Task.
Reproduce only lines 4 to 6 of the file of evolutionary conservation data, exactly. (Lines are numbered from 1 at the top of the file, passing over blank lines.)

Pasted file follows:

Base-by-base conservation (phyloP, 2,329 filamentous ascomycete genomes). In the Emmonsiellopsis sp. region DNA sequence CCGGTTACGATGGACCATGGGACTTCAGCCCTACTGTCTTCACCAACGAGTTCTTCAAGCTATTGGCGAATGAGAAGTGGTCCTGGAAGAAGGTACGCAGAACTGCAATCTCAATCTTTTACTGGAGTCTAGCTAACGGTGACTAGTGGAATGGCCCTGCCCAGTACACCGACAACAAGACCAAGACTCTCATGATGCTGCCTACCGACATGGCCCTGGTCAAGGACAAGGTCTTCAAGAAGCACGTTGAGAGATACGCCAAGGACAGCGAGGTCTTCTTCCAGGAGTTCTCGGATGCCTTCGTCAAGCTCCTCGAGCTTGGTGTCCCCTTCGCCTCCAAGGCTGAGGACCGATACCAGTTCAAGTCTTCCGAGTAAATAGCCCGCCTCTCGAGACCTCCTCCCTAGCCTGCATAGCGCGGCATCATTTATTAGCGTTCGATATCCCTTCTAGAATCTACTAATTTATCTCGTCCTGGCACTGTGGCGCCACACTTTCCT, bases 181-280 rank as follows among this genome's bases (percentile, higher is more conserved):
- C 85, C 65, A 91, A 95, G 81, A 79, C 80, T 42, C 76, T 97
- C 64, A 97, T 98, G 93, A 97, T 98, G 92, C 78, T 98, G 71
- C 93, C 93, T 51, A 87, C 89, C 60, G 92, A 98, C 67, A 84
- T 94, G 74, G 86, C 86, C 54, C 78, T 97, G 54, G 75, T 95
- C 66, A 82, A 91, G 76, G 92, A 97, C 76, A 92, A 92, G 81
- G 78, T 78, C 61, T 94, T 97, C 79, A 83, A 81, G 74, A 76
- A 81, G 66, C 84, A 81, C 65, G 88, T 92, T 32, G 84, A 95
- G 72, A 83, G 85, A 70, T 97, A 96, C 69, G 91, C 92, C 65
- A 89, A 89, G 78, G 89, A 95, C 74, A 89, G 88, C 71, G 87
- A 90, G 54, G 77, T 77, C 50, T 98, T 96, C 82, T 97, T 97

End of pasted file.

- C 93, C 93, T 51, A 87, C 89, C 60, G 92, A 98, C 67, A 84
- T 94, G 74, G 86, C 86, C 54, C 78, T 97, G 54, G 75, T 95
- C 66, A 82, A 91, G 76, G 92, A 97, C 76, A 92, A 92, G 81